When a castle in Ireland seemed too fanciful and the perfect barn too uncommon, a Minnetonka couple found the perfect compromise for their new home: an old church turned theater turned vacant.
Luck played a part in their discovery of the former Lakeshore Players Theatre at 4820 Stewart Ave. in White Bear Lake. And Kelly Clement and Steve Bucher are quite thrilled about it.
A woman who works for Clement was told by her Realtor cousin last Thanksgiving that the building had been sold. She told him that her boss was looking for an old church and would its new buyer, a local builder, be interested in selling? The answer was yes. So Clement and Bucher drove to White Bear Lake the day after Thanksgiving to see the property. You could say it was love at first sight.
They bought it, closing on the property Jan. 31. The old 1889 church was saved in the nick of time as the structure was due for demolition.
Why a church? “I’ve always wanted a castle in England or Ireland or a ruin to build a house around,” Bucher replied. “Kelly always wanted to rebuild a barn. A church seems to slot in the middle of those visions. It addresses both of our desires.”
The main attraction for the couple was the stage. They are both musicians who play multiple instruments, including Bucher’s 9-foot concert grand piano, and the stage offers a permanent spot for their equipment. Jam sessions with other musicians are also in their plans. They believe the venue will be “sought after when people in the music community find out what we have.” Clement used to hold garage jam parties and “loves to invite neighbors over and play music together.”
Both admit they didn’t realize the intensive remodeling project they were getting themselves into. In the end, they fully believe the investment will be worth it.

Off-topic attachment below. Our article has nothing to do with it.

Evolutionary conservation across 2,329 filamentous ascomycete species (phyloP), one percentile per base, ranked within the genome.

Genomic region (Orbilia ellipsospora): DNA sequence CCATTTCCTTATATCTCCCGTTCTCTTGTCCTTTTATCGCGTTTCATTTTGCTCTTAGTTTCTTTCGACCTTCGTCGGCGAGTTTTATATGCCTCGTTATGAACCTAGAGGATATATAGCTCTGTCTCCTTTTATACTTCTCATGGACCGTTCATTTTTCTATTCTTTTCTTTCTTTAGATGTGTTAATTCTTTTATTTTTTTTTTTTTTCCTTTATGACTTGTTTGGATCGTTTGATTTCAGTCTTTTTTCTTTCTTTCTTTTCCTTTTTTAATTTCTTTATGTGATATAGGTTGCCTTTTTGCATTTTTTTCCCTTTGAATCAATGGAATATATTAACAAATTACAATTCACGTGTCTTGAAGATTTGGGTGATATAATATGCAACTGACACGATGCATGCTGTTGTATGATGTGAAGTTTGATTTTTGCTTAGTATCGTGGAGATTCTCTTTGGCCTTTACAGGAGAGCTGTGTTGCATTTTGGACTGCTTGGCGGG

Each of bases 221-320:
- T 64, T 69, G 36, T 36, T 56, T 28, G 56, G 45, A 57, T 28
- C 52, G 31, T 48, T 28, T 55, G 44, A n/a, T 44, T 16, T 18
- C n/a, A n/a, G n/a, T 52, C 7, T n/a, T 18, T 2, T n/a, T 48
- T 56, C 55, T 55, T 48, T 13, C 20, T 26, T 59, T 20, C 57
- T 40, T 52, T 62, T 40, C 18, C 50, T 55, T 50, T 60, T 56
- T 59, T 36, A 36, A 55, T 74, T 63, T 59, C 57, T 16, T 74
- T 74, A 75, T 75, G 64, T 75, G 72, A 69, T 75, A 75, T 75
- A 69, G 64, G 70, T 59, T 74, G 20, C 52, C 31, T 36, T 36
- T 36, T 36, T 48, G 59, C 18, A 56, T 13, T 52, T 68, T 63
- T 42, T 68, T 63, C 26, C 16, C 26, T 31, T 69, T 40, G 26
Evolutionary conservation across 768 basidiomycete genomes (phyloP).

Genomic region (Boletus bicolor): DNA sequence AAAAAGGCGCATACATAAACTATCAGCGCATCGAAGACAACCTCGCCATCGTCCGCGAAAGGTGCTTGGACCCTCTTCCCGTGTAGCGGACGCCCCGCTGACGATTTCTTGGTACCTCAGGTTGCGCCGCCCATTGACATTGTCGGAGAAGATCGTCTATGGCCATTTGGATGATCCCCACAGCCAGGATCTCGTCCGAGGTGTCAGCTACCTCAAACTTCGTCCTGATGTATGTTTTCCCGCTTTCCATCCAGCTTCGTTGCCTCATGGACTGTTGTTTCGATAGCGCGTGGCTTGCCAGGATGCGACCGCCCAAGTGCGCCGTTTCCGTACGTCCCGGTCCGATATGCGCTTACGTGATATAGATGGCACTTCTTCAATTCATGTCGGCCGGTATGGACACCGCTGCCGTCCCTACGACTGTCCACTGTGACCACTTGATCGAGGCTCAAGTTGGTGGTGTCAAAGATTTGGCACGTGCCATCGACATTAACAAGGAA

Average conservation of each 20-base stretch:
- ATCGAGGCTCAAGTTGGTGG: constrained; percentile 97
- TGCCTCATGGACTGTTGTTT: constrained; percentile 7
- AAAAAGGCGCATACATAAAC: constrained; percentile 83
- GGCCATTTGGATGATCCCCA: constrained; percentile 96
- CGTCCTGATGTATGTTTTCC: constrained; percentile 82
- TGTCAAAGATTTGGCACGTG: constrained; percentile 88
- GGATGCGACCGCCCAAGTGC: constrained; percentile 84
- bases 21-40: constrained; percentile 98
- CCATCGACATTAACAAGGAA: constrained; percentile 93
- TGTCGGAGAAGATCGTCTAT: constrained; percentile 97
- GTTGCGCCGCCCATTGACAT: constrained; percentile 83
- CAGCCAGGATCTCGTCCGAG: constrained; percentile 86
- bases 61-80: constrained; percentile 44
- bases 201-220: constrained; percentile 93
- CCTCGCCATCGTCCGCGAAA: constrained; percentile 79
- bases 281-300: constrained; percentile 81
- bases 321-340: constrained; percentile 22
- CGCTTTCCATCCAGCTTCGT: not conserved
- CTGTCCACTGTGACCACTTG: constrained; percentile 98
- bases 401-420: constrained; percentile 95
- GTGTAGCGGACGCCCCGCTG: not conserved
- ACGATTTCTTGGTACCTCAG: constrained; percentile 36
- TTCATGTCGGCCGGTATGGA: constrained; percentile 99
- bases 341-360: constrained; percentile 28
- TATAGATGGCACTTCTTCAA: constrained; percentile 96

The couple partnered with Legacy Contracting Inc. of Elk River to tackle the job. Co-owner Jeff Eirich said the first time he entered the old theater, the power was off, so flashlights were required. “It was still the theater,” Eirich recalled. “The stage and seats were still here. We were crawling around looking at the structure.”
That was in January, and the contractor’s team has been there every day since. Eirich figures at least 50 people are involved in the challenging project.
Progress is slow but steady.
An unexpected, but glorious, snafu to the project is the installation of a set of fabulous stained-glass windows they rescued from an appalling fate.
“The windows fell into our lap in a weird way,” Bucher said. “The original windows were sold when the Lutheran church left and replaced with a low-grade colored glass called kokomo. They’re crazy expensive to replicate. We asked a stained-glass guy in Minneapolis if he ever salvages something that size. He said, ‘Funny you should ask.’ He showed us this historic glass from the 1880s that he said could end up in a dumpster.”
Curious passersby stop in on a daily basis, Eirich said. “Neighbors tell us their children were baptized in the church or they attended a wedding there. People are glad it still looks like a church.”